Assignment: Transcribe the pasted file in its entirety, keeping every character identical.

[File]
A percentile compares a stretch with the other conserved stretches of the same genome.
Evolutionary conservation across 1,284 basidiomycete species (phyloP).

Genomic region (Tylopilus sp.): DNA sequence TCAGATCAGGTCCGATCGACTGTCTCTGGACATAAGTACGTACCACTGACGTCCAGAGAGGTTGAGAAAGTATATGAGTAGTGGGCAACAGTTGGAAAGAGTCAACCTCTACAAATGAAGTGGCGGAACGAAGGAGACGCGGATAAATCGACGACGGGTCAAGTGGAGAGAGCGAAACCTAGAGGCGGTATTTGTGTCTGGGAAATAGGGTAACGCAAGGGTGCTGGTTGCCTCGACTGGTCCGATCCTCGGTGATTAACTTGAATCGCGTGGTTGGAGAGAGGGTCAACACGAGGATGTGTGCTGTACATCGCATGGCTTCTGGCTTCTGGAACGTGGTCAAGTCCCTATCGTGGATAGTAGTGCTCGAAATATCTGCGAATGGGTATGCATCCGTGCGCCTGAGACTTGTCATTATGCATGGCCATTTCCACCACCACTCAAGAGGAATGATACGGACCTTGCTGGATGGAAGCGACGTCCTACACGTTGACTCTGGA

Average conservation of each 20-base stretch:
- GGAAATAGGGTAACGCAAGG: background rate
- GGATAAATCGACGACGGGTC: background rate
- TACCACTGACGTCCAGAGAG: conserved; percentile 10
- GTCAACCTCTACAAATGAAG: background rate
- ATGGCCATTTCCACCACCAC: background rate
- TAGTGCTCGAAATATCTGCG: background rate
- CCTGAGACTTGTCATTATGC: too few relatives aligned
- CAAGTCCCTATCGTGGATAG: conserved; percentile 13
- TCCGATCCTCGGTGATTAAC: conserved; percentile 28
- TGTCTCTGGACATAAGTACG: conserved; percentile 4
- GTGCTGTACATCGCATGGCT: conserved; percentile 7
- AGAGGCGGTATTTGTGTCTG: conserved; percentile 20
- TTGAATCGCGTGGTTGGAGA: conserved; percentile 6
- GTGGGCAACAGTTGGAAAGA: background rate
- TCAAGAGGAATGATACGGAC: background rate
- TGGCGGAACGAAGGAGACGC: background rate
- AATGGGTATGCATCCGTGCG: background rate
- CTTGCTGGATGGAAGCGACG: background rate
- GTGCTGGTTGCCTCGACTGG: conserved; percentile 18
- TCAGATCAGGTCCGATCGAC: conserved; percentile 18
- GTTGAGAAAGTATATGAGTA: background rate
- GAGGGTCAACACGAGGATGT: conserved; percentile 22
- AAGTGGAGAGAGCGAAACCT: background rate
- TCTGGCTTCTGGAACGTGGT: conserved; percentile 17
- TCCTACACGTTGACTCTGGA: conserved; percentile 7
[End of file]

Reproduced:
A percentile compares a stretch with the other conserved stretches of the same genome.
Evolutionary conservation across 1,284 basidiomycete species (phyloP).

Genomic region (Tylopilus sp.): DNA sequence TCAGATCAGGTCCGATCGACTGTCTCTGGACATAAGTACGTACCACTGACGTCCAGAGAGGTTGAGAAAGTATATGAGTAGTGGGCAACAGTTGGAAAGAGTCAACCTCTACAAATGAAGTGGCGGAACGAAGGAGACGCGGATAAATCGACGACGGGTCAAGTGGAGAGAGCGAAACCTAGAGGCGGTATTTGTGTCTGGGAAATAGGGTAACGCAAGGGTGCTGGTTGCCTCGACTGGTCCGATCCTCGGTGATTAACTTGAATCGCGTGGTTGGAGAGAGGGTCAACACGAGGATGTGTGCTGTACATCGCATGGCTTCTGGCTTCTGGAACGTGGTCAAGTCCCTATCGTGGATAGTAGTGCTCGAAATATCTGCGAATGGGTATGCATCCGTGCGCCTGAGACTTGTCATTATGCATGGCCATTTCCACCACCACTCAAGAGGAATGATACGGACCTTGCTGGATGGAAGCGACGTCCTACACGTTGACTCTGGA

Average conservation of each 20-base stretch:
- GGAAATAGGGTAACGCAAGG: background rate
- GGATAAATCGACGACGGGTC: background rate
- TACCACTGACGTCCAGAGAG: conserved; percentile 10
- GTCAACCTCTACAAATGAAG: background rate
- ATGGCCATTTCCACCACCAC: background rate
- TAGTGCTCGAAATATCTGCG: background rate
- CCTGAGACTTGTCATTATGC: too few relatives aligned
- CAAGTCCCTATCGTGGATAG: conserved; percentile 13
- TCCGATCCTCGGTGATTAAC: conserved; percentile 28
- TGTCTCTGGACATAAGTACG: conserved; percentile 4
- GTGCTGTACATCGCATGGCT: conserved; percentile 7
- AGAGGCGGTATTTGTGTCTG: conserved; percentile 20
- TTGAATCGCGTGGTTGGAGA: conserved; percentile 6
- GTGGGCAACAGTTGGAAAGA: background rate
- TCAAGAGGAATGATACGGAC: background rate
- TGGCGGAACGAAGGAGACGC: background rate
- AATGGGTATGCATCCGTGCG: background rate
- CTTGCTGGATGGAAGCGACG: background rate
- GTGCTGGTTGCCTCGACTGG: conserved; percentile 18
- TCAGATCAGGTCCGATCGAC: conserved; percentile 18
- GTTGAGAAAGTATATGAGTA: background rate
- GAGGGTCAACACGAGGATGT: conserved; percentile 22
- AAGTGGAGAGAGCGAAACCT: background rate
- TCTGGCTTCTGGAACGTGGT: conserved; percentile 17
- TCCTACACGTTGACTCTGGA: conserved; percentile 7